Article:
Within the prison, Death Row is located in an isolated corridor away from other inmates.[21]

Selected inmates[]

John T. Neufeld, World War I inmate.

Current notable inmates[]

Death row[]

Non-death row[]

  • James Barker, Paul Cortez, and Jesse Spielman – Gang-raped Abeer Qassim Hamza al-Janabi, a 14-year old Iraqi girl near Yusufiyah, Iraq. Abeer and three of her family members were killed by Steven Green (serving life in United States Penitentiary, Tucson) during the attack. The three men were given sentences of 90, 100, and 110 years respectively in plea deals that spared them the death penalty.[23]
  • Robert Bales – Killed 16 Afghan civilians (including nine children) and wounded six others in Afghanistan during the Kandahar massacre. Plead guilty during his court-martial to avoid the death penalty in a plea deal and is serving a life sentence.[24]
  • Chelsea Manning[25] (incarcerated as Bradley Manning) – Turned over hundreds of thousands of classified documents and several classified videos without authorization to the website WikiLeaks. Was sentenced to 35 years.[26]

Former notable inmates[]

  • John T. Neufeld – A World War I era Mennonite conscientious objector sentenced to 15 years hard labor in the Disciplinary Barracks. Neufeld was paroled to do dairy work and released after serving five months of his sentence.[27]
  • Jonathan Wells – Author who wrote Icons of Evolution. Previously discharged from active duty after completing his initial term, he was given an 18 month sentence for refusing to report for Reserve duty during the Vietnam War.[28]
  • William Calley – Convicted in his part in the My Lai Massacre.[29] Originally sentenced to life in prison, President Richard Nixon ordered him to be transferred from Fort Leavenworth to house arrest in Fort Benning one day after being sentenced.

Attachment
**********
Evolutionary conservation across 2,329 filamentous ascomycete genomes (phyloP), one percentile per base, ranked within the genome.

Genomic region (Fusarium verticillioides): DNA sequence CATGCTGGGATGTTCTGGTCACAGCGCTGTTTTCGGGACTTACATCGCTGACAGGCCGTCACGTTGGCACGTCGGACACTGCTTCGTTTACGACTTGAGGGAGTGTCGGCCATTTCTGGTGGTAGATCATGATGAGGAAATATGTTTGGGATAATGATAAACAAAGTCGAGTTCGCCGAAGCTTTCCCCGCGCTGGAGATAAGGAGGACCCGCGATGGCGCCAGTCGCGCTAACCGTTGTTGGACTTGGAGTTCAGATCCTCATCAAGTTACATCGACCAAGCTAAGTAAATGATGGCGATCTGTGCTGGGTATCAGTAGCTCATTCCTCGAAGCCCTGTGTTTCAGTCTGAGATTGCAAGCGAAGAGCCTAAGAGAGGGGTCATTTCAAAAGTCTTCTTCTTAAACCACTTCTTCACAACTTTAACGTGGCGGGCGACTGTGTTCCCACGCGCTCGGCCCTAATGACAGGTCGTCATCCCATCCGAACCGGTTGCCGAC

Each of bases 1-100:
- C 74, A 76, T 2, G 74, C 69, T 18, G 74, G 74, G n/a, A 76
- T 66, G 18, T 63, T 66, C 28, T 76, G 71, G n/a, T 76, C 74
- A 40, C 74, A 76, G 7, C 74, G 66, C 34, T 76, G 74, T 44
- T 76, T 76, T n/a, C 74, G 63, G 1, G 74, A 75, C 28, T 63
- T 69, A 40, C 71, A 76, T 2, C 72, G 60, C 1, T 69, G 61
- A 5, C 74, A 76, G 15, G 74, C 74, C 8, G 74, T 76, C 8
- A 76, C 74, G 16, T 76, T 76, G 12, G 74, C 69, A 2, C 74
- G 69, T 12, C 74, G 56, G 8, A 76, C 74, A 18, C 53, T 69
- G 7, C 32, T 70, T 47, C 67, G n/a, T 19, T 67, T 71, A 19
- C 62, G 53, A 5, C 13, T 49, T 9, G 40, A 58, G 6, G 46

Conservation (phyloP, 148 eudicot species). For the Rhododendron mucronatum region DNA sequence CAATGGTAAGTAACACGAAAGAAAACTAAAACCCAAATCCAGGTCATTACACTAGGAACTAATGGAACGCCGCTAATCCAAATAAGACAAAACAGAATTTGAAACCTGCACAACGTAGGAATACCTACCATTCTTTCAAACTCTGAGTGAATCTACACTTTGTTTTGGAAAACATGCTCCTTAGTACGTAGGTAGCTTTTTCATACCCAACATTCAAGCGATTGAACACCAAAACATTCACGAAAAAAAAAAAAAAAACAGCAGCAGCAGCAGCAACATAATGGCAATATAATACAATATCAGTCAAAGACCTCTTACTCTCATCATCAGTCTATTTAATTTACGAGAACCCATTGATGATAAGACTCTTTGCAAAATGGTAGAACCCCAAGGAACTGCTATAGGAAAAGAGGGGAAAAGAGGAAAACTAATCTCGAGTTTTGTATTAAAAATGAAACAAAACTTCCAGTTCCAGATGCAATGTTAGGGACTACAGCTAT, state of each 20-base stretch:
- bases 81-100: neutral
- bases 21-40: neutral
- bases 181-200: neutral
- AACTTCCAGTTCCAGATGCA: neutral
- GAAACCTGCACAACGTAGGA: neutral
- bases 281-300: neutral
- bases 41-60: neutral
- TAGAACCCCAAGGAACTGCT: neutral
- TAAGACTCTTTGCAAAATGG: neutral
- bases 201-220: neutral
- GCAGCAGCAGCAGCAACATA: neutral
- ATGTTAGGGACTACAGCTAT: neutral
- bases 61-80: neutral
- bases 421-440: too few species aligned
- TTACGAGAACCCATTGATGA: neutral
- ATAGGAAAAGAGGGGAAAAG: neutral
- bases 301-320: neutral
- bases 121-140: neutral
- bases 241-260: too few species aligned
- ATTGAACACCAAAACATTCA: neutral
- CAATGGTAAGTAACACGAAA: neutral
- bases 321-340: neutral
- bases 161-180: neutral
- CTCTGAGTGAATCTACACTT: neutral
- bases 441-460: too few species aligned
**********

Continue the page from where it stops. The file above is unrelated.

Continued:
• Charles Graner – Convicted of prisoner abuse in connection with the 2003–2004 Abu Ghraib torture and prisoner abuse scandal. Released in 2011.[30]


  • August 12, 2010 – Two inmates overpowered a Correction Officer in the Special Housing Unit where inmates are locked up 23 hours a day. They then were joined by 11 others. A special tactics unit took control of the Unit and freed the guard. Several inmates and one rescuer sustained non-life threatening injuries in the incident. This was the first such incident in the new prison.[31]
  • May 12, 1992 – 300 inmates refused lockdown in the old prison. The uprising was put down by 150 correction officers.[31]
  • August 17, 1988 – Inmate David Newman escaped after hiding in Pope Hall while on Wood Shop Detail. He assembled a ladder, kicked out a window and climbed over the wall between Towers 3 and 4. He was captured four days later in Kansas City. Following the escape, bars were placed on the windows of all buildings within the complex and interior chain link with razor wire top guard was placed between the buildings and the exterior stone walls.[32]